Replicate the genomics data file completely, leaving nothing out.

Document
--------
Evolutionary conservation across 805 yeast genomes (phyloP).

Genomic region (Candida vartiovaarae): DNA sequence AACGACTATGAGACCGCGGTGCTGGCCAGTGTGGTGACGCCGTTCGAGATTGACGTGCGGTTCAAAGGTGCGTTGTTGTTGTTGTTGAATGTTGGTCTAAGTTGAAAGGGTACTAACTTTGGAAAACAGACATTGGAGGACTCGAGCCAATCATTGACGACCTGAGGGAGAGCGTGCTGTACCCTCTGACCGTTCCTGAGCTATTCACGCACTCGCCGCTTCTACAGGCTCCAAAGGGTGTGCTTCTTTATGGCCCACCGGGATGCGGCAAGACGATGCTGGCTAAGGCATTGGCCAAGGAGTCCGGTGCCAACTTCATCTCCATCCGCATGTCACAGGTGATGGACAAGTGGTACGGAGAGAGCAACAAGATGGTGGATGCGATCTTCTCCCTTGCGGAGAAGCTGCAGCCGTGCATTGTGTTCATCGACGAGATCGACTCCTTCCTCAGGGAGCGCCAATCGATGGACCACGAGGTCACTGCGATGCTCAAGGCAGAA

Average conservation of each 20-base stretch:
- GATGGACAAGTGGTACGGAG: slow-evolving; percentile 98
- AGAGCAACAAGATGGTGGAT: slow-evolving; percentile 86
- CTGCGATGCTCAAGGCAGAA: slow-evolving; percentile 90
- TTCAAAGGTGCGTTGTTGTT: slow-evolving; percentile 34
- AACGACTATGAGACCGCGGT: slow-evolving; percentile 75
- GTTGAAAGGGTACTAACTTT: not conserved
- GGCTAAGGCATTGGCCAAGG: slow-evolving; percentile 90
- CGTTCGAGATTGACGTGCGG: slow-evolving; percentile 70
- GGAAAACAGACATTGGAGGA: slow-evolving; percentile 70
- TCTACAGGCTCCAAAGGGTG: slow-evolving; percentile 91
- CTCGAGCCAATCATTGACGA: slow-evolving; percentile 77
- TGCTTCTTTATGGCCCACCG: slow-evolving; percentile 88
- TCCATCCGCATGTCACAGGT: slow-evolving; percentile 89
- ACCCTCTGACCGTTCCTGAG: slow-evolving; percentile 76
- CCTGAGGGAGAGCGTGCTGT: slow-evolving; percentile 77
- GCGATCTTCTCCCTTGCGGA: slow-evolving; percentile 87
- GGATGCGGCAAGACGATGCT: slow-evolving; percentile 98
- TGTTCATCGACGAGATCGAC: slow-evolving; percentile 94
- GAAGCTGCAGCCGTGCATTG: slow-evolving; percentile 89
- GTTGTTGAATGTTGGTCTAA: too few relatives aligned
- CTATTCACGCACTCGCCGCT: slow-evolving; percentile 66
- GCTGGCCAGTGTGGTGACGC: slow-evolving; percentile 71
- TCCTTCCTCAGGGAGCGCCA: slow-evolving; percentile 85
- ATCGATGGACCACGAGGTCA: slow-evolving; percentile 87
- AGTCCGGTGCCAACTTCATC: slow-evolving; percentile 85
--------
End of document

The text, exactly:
Evolutionary conservation across 805 yeast genomes (phyloP).

Genomic region (Candida vartiovaarae): DNA sequence AACGACTATGAGACCGCGGTGCTGGCCAGTGTGGTGACGCCGTTCGAGATTGACGTGCGGTTCAAAGGTGCGTTGTTGTTGTTGTTGAATGTTGGTCTAAGTTGAAAGGGTACTAACTTTGGAAAACAGACATTGGAGGACTCGAGCCAATCATTGACGACCTGAGGGAGAGCGTGCTGTACCCTCTGACCGTTCCTGAGCTATTCACGCACTCGCCGCTTCTACAGGCTCCAAAGGGTGTGCTTCTTTATGGCCCACCGGGATGCGGCAAGACGATGCTGGCTAAGGCATTGGCCAAGGAGTCCGGTGCCAACTTCATCTCCATCCGCATGTCACAGGTGATGGACAAGTGGTACGGAGAGAGCAACAAGATGGTGGATGCGATCTTCTCCCTTGCGGAGAAGCTGCAGCCGTGCATTGTGTTCATCGACGAGATCGACTCCTTCCTCAGGGAGCGCCAATCGATGGACCACGAGGTCACTGCGATGCTCAAGGCAGAA

Average conservation of each 20-base stretch:
- GATGGACAAGTGGTACGGAG: slow-evolving; percentile 98
- AGAGCAACAAGATGGTGGAT: slow-evolving; percentile 86
- CTGCGATGCTCAAGGCAGAA: slow-evolving; percentile 90
- TTCAAAGGTGCGTTGTTGTT: slow-evolving; percentile 34
- AACGACTATGAGACCGCGGT: slow-evolving; percentile 75
- GTTGAAAGGGTACTAACTTT: not conserved
- GGCTAAGGCATTGGCCAAGG: slow-evolving; percentile 90
- CGTTCGAGATTGACGTGCGG: slow-evolving; percentile 70
- GGAAAACAGACATTGGAGGA: slow-evolving; percentile 70
- TCTACAGGCTCCAAAGGGTG: slow-evolving; percentile 91
- CTCGAGCCAATCATTGACGA: slow-evolving; percentile 77
- TGCTTCTTTATGGCCCACCG: slow-evolving; percentile 88
- TCCATCCGCATGTCACAGGT: slow-evolving; percentile 89
- ACCCTCTGACCGTTCCTGAG: slow-evolving; percentile 76
- CCTGAGGGAGAGCGTGCTGT: slow-evolving; percentile 77
- GCGATCTTCTCCCTTGCGGA: slow-evolving; percentile 87
- GGATGCGGCAAGACGATGCT: slow-evolving; percentile 98
- TGTTCATCGACGAGATCGAC: slow-evolving; percentile 94
- GAAGCTGCAGCCGTGCATTG: slow-evolving; percentile 89
- GTTGTTGAATGTTGGTCTAA: too few relatives aligned
- CTATTCACGCACTCGCCGCT: slow-evolving; percentile 66
- GCTGGCCAGTGTGGTGACGC: slow-evolving; percentile 71
- TCCTTCCTCAGGGAGCGCCA: slow-evolving; percentile 85
- ATCGATGGACCACGAGGTCA: slow-evolving; percentile 87
- AGTCCGGTGCCAACTTCATC: slow-evolving; percentile 85